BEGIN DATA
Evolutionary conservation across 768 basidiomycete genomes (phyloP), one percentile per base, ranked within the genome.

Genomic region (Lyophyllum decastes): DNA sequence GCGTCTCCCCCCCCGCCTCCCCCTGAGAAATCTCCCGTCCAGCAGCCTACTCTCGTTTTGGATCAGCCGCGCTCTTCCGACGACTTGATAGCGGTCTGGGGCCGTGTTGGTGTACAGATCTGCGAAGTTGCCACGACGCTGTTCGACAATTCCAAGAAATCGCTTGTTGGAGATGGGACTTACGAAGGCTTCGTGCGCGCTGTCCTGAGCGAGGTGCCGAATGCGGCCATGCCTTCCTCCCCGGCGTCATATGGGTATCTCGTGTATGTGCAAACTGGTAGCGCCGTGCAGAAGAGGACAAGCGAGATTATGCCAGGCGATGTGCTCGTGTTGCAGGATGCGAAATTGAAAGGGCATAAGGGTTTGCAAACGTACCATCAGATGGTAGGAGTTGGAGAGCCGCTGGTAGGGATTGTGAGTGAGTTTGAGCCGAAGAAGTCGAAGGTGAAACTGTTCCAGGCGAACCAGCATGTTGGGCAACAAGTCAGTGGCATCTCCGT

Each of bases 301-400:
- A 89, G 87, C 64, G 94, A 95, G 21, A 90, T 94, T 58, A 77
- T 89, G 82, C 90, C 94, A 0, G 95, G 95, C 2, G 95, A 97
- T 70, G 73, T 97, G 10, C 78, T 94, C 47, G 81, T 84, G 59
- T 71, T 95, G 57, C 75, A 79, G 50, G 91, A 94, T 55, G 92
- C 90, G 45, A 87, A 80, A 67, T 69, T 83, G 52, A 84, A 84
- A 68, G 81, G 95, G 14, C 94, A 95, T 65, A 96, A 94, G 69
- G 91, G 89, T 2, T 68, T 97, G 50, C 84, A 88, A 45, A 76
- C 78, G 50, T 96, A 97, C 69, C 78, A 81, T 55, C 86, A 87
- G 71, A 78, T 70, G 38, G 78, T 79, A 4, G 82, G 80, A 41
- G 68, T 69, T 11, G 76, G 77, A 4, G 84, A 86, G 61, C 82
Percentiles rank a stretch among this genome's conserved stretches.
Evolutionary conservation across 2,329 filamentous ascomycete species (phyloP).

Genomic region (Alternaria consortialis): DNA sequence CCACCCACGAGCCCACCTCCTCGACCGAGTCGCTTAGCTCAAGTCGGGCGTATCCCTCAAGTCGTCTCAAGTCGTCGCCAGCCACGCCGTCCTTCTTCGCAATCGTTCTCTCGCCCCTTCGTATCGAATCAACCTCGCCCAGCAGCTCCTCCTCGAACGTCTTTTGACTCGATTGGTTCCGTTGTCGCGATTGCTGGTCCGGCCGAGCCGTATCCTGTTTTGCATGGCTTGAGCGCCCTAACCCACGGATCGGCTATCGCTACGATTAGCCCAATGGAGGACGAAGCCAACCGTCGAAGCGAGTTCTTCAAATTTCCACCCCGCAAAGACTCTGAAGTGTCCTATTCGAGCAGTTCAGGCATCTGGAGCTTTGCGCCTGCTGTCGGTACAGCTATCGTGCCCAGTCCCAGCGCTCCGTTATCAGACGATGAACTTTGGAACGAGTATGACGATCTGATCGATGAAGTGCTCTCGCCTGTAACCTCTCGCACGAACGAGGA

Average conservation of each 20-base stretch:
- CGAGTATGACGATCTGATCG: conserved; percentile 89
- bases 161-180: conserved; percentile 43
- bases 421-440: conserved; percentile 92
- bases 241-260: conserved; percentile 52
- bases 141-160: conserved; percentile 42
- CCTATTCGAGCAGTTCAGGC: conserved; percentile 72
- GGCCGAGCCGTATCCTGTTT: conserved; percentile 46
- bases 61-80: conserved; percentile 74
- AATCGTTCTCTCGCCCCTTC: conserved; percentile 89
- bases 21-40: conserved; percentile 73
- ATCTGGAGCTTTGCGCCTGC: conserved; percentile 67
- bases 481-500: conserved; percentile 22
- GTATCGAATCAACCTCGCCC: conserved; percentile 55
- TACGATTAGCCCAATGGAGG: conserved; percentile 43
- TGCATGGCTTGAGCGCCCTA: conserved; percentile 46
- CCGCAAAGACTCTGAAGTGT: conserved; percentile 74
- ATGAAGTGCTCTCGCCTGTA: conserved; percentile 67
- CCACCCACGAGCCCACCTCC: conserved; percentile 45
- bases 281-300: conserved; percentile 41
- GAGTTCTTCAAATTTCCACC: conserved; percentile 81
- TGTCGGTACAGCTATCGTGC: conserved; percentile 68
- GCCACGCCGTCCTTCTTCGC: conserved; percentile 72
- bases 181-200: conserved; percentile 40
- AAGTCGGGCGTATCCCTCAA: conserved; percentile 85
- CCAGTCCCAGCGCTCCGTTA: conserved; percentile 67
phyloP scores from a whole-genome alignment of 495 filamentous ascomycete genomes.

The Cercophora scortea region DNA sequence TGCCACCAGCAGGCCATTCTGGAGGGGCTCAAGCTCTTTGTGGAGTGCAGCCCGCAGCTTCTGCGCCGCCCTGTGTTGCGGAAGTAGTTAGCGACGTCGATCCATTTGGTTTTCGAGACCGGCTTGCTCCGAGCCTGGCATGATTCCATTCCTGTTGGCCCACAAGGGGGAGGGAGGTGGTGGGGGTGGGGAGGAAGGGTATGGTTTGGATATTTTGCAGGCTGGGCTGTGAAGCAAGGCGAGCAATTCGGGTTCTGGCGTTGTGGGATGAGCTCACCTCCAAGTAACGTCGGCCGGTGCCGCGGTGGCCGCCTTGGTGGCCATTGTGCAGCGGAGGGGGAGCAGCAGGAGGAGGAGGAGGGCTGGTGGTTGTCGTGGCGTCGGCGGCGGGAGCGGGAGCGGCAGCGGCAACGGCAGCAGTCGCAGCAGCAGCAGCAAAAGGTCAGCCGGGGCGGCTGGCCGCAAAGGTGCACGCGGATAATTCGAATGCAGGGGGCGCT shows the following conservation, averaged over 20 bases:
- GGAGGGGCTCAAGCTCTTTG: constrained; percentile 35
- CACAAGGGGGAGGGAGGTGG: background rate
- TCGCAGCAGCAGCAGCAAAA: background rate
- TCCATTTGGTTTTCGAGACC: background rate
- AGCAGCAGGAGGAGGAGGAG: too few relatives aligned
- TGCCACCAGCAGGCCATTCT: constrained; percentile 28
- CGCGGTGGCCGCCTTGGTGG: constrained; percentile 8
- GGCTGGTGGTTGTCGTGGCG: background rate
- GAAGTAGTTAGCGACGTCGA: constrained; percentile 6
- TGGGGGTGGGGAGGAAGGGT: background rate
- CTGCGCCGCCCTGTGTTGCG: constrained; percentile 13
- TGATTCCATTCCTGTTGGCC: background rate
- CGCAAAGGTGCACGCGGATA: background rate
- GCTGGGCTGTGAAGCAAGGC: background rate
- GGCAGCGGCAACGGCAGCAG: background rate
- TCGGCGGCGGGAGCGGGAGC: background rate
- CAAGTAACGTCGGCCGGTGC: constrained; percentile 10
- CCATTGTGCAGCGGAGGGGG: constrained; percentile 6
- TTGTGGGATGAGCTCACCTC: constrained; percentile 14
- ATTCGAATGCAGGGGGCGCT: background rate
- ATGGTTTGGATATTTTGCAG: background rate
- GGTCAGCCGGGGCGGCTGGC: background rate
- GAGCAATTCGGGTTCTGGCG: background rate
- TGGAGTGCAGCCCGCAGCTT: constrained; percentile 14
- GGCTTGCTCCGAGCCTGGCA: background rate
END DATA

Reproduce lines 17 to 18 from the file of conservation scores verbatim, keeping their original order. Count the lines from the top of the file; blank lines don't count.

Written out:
Average conservation of each 20-base stretch:
- CGAGTATGACGATCTGATCG: conserved; percentile 89